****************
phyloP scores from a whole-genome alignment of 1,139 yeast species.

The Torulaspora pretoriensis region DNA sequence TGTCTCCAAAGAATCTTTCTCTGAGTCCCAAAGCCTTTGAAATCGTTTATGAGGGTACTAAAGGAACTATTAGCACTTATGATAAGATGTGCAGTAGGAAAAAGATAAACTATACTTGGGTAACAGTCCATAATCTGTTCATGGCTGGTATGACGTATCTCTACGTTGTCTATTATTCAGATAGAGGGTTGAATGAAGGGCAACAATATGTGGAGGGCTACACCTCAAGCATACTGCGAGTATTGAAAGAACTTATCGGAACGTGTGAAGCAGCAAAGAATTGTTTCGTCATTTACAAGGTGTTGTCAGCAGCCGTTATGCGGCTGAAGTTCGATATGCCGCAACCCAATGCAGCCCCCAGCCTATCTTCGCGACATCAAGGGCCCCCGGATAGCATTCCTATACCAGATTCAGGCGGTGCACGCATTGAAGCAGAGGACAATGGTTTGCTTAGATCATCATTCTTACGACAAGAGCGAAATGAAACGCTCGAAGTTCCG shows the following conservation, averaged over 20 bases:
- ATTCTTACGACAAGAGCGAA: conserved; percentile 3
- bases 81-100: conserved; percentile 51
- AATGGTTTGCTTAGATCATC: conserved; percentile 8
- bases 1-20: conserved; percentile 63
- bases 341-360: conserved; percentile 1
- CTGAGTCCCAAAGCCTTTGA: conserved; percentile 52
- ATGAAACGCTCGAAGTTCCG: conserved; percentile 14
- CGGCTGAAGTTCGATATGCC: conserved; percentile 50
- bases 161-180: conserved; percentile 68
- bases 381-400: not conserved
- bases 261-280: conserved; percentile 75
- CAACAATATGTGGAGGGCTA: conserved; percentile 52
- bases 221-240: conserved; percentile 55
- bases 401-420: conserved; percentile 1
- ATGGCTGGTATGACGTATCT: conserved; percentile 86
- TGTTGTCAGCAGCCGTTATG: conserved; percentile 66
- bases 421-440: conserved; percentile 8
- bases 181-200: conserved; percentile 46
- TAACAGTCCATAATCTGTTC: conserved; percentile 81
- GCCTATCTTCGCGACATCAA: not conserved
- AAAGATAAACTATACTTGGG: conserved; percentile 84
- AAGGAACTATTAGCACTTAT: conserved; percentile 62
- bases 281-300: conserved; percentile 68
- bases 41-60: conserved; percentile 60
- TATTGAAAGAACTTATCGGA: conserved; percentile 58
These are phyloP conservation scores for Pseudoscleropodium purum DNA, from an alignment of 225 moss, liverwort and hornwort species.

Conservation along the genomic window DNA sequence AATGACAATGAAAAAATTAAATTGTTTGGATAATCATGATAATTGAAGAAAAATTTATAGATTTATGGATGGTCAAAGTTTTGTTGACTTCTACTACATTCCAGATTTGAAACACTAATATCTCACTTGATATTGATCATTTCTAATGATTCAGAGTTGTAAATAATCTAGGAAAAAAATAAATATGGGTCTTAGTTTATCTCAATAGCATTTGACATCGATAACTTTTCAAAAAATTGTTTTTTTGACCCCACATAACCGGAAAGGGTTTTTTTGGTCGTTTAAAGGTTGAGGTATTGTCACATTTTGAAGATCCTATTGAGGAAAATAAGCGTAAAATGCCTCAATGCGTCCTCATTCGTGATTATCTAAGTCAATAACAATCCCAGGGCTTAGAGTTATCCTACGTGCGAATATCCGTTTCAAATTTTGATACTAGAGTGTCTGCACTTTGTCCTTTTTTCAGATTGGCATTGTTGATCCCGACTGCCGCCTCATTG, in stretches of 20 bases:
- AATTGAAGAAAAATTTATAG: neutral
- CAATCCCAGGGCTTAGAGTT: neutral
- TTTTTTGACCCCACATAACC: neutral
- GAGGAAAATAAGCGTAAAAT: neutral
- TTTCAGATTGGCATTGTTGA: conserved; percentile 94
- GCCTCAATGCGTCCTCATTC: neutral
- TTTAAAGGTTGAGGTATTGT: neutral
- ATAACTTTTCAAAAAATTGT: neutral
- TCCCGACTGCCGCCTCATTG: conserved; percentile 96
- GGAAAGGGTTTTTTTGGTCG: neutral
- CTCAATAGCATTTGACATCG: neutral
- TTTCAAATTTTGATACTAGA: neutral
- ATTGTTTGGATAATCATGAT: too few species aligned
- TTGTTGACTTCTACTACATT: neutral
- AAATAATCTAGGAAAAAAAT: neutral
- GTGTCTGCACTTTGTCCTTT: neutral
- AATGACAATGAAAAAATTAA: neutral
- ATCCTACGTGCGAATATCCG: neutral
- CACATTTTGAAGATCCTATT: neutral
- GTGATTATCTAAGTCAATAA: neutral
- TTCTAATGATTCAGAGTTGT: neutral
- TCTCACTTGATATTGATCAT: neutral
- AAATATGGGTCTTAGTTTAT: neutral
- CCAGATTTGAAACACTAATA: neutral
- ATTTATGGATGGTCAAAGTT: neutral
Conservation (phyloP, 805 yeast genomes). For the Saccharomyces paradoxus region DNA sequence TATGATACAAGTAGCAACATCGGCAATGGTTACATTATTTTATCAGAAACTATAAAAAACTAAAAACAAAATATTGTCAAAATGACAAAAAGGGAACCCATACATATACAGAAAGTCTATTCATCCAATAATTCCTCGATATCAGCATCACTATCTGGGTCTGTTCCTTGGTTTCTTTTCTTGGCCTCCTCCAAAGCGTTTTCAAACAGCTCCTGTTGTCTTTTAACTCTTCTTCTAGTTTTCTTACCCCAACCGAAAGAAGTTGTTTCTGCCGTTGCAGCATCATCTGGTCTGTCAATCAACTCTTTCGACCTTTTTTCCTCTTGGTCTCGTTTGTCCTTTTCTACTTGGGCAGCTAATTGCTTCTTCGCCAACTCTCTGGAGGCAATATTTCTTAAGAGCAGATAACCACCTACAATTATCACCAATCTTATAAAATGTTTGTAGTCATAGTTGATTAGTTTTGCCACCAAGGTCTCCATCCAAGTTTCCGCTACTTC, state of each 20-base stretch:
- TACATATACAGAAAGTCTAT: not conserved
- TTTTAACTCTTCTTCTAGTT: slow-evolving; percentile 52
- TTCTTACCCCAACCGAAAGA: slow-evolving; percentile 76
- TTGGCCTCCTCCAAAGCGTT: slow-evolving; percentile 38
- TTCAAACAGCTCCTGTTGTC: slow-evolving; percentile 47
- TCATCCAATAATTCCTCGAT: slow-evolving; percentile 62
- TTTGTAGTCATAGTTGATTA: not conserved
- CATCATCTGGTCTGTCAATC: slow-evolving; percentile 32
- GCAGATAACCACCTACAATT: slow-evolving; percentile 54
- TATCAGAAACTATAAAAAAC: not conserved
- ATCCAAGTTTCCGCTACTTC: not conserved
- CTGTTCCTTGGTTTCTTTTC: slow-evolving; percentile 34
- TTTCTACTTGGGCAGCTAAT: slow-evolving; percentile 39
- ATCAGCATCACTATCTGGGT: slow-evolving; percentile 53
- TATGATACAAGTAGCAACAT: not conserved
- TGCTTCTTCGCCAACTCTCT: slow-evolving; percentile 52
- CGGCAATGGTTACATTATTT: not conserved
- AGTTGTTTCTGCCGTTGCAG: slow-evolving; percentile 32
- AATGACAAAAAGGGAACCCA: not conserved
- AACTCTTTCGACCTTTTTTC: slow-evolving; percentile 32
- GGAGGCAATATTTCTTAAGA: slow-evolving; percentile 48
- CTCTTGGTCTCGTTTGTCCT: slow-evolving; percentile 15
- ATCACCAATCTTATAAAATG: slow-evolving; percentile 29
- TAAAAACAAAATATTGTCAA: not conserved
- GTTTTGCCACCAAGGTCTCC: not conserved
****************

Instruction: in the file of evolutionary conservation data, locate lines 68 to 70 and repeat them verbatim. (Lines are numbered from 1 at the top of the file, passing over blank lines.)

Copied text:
- TTTCTACTTGGGCAGCTAAT: slow-evolving; percentile 39
- ATCAGCATCACTATCTGGGT: slow-evolving; percentile 53
- TATGATACAAGTAGCAACAT: not conserved